After filling in your basic email settings — the “from” name, email recipient name and subject line — you’ll fill in the body of the message. 

Insert two merge fields here: “User Name” and “Password.” You’ll want to prompt before the merge field so they know what they’re looking at! The easiest way to do it is with something like this: 

Username: [User Name] and Password: [Password]

If you have more than one integrated membership site, there will be different sections in the merge field drop down for different sites. So make sure you’re merging the right one into the message!

Once your email’s written and ready to send, click “Send Now” to send it off to the new user.

And that’s it! This contact now has access to your site at the level you chose!

The last thing to do is Automate this whole process — because let’s face it: manual is for suckers. This is where we get into more customizable territory. 

Let’s create a new automation.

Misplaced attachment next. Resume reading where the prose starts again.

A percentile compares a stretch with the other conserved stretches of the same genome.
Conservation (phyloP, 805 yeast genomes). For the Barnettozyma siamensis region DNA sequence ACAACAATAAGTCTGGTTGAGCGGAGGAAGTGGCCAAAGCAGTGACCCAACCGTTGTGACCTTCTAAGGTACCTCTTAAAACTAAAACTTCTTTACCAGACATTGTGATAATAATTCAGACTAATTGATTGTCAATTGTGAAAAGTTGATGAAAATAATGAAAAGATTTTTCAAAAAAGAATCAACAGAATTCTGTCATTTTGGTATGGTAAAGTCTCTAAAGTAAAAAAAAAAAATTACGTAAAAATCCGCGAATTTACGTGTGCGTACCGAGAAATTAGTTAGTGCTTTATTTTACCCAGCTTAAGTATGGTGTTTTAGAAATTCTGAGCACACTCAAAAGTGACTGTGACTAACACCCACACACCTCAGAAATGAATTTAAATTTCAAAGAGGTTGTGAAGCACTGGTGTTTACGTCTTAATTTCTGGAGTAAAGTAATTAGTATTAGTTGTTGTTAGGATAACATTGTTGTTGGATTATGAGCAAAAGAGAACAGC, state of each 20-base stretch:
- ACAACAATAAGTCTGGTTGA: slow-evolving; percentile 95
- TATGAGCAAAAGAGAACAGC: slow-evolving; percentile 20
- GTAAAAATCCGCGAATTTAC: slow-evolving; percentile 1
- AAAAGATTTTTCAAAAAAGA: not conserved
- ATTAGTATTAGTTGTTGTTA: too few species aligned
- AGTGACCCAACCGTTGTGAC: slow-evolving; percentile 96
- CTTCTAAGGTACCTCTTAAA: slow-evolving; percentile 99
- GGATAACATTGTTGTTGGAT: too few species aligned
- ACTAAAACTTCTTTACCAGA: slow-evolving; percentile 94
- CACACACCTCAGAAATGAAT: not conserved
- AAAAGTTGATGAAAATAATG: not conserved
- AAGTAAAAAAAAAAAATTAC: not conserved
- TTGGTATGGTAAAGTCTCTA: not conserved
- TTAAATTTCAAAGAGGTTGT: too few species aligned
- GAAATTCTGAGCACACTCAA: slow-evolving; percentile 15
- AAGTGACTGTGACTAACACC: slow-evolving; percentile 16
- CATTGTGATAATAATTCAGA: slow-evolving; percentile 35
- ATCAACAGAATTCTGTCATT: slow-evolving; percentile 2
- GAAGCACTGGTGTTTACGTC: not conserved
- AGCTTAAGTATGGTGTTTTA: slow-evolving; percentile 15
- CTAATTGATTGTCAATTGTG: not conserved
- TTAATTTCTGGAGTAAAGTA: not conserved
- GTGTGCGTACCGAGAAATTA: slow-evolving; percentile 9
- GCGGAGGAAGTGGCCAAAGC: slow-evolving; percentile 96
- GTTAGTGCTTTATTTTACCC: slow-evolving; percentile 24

Your triggers might be different. But most membership sites will include triggers like products purchased or forms filled out.

Beneath your trigger, you can insert a “Give WP Membership Access” element. After you click on this element, select the site and level you want to grant users who follow this flow. If you have a trigger for Silver package purchases for example, you could select the Silver membership level here.

Or you might want to use the “Remove WP Membership Access” element. This builds automations for things like cancels or when a payment is declined. 

After your “Give WP Membership Access” element, you’ll want to include a “Send Email” element that sends new members their login information. This message welcomes them to your site, sends them a link to log in and gives them their username and password.

Whatever flow you decide to go with, make sure you click “Save” and “Publish” when you’re done to turn on your automation.

Once you do that, you’re all set! Memberships will automatically be created based on your trigger.

That about does it!

In this video, you learned how to create membership levels, protect your site content and manage memberships both manually and with automations!

If you’re ready to start getting into the more advanced PilotPress features, be sure to check out the rest of the videos in this series.